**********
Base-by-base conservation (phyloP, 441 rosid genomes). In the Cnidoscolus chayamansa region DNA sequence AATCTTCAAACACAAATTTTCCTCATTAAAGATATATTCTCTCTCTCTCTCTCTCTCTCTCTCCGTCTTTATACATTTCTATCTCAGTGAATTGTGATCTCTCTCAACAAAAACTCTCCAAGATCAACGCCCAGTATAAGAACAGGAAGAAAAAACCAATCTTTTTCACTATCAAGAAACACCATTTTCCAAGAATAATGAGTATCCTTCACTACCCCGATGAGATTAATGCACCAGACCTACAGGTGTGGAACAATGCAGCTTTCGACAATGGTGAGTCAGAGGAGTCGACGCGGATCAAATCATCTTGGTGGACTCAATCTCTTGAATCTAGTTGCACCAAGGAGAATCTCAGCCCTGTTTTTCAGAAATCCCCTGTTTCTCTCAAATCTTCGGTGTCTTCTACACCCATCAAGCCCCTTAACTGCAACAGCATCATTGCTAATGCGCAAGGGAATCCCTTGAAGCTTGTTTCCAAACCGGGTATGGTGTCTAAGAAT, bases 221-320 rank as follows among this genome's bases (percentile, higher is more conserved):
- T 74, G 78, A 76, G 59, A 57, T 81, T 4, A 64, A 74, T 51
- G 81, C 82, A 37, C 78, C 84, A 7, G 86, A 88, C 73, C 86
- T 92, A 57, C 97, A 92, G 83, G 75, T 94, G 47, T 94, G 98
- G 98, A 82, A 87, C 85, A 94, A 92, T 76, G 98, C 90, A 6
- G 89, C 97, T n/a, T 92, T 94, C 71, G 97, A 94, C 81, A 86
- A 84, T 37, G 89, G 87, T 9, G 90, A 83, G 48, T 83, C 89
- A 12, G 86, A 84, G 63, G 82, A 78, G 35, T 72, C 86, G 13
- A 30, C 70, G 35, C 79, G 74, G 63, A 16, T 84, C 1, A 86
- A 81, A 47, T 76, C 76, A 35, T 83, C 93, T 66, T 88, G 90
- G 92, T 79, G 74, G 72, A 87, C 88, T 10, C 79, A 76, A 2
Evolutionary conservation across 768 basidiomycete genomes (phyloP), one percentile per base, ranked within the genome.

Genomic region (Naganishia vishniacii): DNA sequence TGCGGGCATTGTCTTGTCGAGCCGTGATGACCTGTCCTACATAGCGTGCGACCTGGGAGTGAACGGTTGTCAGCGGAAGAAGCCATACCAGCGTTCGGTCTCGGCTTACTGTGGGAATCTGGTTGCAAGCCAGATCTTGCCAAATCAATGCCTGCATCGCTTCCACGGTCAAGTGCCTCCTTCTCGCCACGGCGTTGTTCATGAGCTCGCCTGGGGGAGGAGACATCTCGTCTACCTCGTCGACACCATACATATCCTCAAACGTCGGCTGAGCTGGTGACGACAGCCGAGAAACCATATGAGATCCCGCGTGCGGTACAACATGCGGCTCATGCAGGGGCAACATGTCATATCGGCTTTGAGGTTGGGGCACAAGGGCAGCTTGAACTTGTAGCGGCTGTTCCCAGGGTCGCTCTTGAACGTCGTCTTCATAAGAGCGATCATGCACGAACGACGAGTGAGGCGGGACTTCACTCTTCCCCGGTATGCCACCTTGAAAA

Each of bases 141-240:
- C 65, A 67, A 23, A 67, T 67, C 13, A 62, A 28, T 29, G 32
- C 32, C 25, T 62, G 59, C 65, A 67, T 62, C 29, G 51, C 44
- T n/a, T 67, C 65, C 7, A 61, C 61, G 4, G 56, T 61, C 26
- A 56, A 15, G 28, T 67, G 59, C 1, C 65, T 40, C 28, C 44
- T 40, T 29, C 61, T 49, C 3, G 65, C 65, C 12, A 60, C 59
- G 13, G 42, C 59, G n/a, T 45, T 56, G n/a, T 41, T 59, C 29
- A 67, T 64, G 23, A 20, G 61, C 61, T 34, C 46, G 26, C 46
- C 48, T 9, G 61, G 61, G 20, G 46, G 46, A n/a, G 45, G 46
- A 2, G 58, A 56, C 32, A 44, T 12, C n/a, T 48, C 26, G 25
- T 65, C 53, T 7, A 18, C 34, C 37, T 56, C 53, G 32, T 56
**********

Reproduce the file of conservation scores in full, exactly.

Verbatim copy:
Base-by-base conservation (phyloP, 441 rosid genomes). In the Cnidoscolus chayamansa region DNA sequence AATCTTCAAACACAAATTTTCCTCATTAAAGATATATTCTCTCTCTCTCTCTCTCTCTCTCTCCGTCTTTATACATTTCTATCTCAGTGAATTGTGATCTCTCTCAACAAAAACTCTCCAAGATCAACGCCCAGTATAAGAACAGGAAGAAAAAACCAATCTTTTTCACTATCAAGAAACACCATTTTCCAAGAATAATGAGTATCCTTCACTACCCCGATGAGATTAATGCACCAGACCTACAGGTGTGGAACAATGCAGCTTTCGACAATGGTGAGTCAGAGGAGTCGACGCGGATCAAATCATCTTGGTGGACTCAATCTCTTGAATCTAGTTGCACCAAGGAGAATCTCAGCCCTGTTTTTCAGAAATCCCCTGTTTCTCTCAAATCTTCGGTGTCTTCTACACCCATCAAGCCCCTTAACTGCAACAGCATCATTGCTAATGCGCAAGGGAATCCCTTGAAGCTTGTTTCCAAACCGGGTATGGTGTCTAAGAAT, bases 221-320 rank as follows among this genome's bases (percentile, higher is more conserved):
- T 74, G 78, A 76, G 59, A 57, T 81, T 4, A 64, A 74, T 51
- G 81, C 82, A 37, C 78, C 84, A 7, G 86, A 88, C 73, C 86
- T 92, A 57, C 97, A 92, G 83, G 75, T 94, G 47, T 94, G 98
- G 98, A 82, A 87, C 85, A 94, A 92, T 76, G 98, C 90, A 6
- G 89, C 97, T n/a, T 92, T 94, C 71, G 97, A 94, C 81, A 86
- A 84, T 37, G 89, G 87, T 9, G 90, A 83, G 48, T 83, C 89
- A 12, G 86, A 84, G 63, G 82, A 78, G 35, T 72, C 86, G 13
- A 30, C 70, G 35, C 79, G 74, G 63, A 16, T 84, C 1, A 86
- A 81, A 47, T 76, C 76, A 35, T 83, C 93, T 66, T 88, G 90
- G 92, T 79, G 74, G 72, A 87, C 88, T 10, C 79, A 76, A 2
Evolutionary conservation across 768 basidiomycete genomes (phyloP), one percentile per base, ranked within the genome.

Genomic region (Naganishia vishniacii): DNA sequence TGCGGGCATTGTCTTGTCGAGCCGTGATGACCTGTCCTACATAGCGTGCGACCTGGGAGTGAACGGTTGTCAGCGGAAGAAGCCATACCAGCGTTCGGTCTCGGCTTACTGTGGGAATCTGGTTGCAAGCCAGATCTTGCCAAATCAATGCCTGCATCGCTTCCACGGTCAAGTGCCTCCTTCTCGCCACGGCGTTGTTCATGAGCTCGCCTGGGGGAGGAGACATCTCGTCTACCTCGTCGACACCATACATATCCTCAAACGTCGGCTGAGCTGGTGACGACAGCCGAGAAACCATATGAGATCCCGCGTGCGGTACAACATGCGGCTCATGCAGGGGCAACATGTCATATCGGCTTTGAGGTTGGGGCACAAGGGCAGCTTGAACTTGTAGCGGCTGTTCCCAGGGTCGCTCTTGAACGTCGTCTTCATAAGAGCGATCATGCACGAACGACGAGTGAGGCGGGACTTCACTCTTCCCCGGTATGCCACCTTGAAAA

Each of bases 141-240:
- C 65, A 67, A 23, A 67, T 67, C 13, A 62, A 28, T 29, G 32
- C 32, C 25, T 62, G 59, C 65, A 67, T 62, C 29, G 51, C 44
- T n/a, T 67, C 65, C 7, A 61, C 61, G 4, G 56, T 61, C 26
- A 56, A 15, G 28, T 67, G 59, C 1, C 65, T 40, C 28, C 44
- T 40, T 29, C 61, T 49, C 3, G 65, C 65, C 12, A 60, C 59
- G 13, G 42, C 59, G n/a, T 45, T 56, G n/a, T 41, T 59, C 29
- A 67, T 64, G 23, A 20, G 61, C 61, T 34, C 46, G 26, C 46
- C 48, T 9, G 61, G 61, G 20, G 46, G 46, A n/a, G 45, G 46
- A 2, G 58, A 56, C 32, A 44, T 12, C n/a, T 48, C 26, G 25
- T 65, C 53, T 7, A 18, C 34, C 37, T 56, C 53, G 32, T 56